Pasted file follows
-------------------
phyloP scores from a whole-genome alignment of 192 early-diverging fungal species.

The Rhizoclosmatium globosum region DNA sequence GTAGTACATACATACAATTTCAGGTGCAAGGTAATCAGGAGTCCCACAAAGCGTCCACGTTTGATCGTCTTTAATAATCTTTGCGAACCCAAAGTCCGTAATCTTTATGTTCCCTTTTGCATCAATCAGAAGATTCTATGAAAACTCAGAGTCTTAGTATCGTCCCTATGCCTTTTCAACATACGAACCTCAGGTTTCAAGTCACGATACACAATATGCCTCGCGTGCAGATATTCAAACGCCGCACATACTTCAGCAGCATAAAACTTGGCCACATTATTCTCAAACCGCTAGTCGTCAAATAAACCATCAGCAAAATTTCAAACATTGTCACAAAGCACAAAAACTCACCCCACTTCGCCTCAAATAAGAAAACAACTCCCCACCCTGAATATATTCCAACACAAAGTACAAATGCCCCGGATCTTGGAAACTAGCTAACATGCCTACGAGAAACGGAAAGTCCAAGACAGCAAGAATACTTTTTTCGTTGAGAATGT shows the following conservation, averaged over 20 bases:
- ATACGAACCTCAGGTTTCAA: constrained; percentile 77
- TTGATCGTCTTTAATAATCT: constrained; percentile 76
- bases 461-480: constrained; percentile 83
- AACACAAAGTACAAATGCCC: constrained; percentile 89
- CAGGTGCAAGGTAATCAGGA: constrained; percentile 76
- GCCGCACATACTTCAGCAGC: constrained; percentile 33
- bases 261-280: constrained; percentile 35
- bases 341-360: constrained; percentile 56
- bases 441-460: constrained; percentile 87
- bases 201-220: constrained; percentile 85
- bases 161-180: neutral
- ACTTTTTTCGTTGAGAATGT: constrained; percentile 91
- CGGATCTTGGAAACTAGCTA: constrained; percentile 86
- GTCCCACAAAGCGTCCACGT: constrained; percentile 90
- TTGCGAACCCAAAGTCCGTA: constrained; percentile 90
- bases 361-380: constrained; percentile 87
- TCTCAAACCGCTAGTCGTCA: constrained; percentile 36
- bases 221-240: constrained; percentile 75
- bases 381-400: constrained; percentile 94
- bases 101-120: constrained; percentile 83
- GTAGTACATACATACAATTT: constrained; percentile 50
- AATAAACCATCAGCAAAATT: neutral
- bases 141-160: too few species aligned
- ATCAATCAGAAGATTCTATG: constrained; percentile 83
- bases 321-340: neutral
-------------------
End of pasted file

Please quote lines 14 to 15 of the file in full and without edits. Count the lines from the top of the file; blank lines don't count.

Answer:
- ACTTTTTTCGTTGAGAATGT: constrained; percentile 91
- CGGATCTTGGAAACTAGCTA: constrained; percentile 86